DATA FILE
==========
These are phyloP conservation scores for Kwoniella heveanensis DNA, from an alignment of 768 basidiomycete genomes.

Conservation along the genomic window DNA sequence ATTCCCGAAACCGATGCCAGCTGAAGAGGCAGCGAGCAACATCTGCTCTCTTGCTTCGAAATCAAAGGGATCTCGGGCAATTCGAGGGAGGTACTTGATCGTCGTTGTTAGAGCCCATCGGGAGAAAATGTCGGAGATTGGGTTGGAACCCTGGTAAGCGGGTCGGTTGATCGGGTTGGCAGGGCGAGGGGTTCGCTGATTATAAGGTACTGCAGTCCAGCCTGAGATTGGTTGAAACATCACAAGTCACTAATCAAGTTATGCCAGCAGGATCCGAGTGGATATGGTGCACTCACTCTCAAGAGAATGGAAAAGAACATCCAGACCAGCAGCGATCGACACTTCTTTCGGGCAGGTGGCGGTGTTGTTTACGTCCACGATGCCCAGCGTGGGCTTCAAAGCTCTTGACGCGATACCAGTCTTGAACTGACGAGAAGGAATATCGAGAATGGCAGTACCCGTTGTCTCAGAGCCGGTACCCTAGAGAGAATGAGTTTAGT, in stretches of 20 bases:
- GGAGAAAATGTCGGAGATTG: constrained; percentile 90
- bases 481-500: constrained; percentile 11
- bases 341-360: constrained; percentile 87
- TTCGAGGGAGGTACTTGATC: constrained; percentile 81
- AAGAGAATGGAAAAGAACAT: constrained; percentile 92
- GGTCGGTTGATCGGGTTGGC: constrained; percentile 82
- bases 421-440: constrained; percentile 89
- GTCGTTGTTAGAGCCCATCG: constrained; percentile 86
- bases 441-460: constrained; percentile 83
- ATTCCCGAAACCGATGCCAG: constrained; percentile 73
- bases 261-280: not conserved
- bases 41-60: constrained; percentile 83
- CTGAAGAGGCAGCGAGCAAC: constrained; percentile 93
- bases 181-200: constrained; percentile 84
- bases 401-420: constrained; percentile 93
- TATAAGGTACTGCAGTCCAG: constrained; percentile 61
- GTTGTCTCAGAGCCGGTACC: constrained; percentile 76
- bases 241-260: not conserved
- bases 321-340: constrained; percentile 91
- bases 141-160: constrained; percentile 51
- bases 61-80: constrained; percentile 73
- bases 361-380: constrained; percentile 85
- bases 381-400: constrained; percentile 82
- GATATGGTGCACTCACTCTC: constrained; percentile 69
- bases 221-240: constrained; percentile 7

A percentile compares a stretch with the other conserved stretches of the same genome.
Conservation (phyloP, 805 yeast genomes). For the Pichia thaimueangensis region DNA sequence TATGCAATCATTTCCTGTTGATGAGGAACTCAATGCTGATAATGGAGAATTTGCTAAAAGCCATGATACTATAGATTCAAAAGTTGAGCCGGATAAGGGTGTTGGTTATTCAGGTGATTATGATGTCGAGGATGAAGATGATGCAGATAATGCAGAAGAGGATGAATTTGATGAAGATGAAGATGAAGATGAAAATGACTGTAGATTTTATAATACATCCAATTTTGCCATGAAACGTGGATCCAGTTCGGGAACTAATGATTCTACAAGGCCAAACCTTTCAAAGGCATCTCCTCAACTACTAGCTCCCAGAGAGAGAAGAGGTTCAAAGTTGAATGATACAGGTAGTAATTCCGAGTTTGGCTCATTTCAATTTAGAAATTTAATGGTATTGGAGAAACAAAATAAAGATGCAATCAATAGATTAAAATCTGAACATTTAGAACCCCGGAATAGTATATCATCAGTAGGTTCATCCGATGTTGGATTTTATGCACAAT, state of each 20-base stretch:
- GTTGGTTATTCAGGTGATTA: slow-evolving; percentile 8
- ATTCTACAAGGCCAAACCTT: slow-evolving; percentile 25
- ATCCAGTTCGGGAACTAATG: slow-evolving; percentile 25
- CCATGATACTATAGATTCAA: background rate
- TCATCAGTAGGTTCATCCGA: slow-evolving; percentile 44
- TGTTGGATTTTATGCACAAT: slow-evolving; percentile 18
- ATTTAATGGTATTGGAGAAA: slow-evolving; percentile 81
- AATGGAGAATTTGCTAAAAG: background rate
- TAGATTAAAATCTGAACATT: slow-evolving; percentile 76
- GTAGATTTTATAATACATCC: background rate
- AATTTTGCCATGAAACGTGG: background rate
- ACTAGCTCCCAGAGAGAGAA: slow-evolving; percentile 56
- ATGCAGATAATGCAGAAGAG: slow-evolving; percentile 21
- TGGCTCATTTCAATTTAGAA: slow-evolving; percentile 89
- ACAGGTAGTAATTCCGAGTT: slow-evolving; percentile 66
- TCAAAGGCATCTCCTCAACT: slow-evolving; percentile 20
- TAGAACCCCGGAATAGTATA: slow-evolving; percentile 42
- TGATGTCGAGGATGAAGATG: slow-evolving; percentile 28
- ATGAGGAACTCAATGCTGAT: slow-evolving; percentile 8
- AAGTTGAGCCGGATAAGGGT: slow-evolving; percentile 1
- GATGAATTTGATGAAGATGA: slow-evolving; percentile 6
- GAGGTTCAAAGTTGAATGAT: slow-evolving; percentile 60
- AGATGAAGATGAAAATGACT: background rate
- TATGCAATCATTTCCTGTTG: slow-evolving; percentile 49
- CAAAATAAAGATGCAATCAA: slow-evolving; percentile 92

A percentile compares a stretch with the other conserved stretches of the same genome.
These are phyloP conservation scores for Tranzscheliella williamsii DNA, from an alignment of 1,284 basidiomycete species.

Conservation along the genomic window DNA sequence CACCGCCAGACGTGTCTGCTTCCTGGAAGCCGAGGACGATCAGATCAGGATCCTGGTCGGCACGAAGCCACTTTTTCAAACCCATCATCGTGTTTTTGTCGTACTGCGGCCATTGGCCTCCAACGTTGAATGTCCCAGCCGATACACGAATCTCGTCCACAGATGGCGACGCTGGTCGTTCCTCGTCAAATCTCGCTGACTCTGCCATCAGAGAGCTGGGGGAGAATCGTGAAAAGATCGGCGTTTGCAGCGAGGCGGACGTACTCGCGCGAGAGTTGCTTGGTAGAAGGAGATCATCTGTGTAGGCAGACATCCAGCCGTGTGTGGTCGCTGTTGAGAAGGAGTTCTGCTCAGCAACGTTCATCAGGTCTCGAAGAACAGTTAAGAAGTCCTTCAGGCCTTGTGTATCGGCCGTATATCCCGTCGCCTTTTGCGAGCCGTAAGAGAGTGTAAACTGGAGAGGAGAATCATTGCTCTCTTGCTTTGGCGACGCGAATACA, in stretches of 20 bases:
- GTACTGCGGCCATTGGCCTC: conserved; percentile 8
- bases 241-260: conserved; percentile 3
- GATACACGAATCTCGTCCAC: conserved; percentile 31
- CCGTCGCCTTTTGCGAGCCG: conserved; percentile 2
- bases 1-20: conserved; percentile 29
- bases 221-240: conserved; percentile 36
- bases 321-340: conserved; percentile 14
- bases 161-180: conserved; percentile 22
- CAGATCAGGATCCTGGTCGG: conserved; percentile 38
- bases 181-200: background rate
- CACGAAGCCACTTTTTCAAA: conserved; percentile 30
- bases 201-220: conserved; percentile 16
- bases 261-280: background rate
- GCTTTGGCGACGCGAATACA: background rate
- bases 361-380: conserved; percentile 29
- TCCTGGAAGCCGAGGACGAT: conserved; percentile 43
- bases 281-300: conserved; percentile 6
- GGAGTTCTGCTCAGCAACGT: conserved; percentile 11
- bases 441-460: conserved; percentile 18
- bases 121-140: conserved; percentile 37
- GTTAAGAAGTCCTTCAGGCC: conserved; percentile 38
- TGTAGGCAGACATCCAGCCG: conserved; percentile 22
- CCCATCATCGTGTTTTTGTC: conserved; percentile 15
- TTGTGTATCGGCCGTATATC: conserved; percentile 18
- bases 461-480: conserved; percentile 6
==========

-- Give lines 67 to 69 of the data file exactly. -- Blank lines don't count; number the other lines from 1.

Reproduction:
- bases 181-200: background rate
- CACGAAGCCACTTTTTCAAA: conserved; percentile 30
- bases 201-220: conserved; percentile 16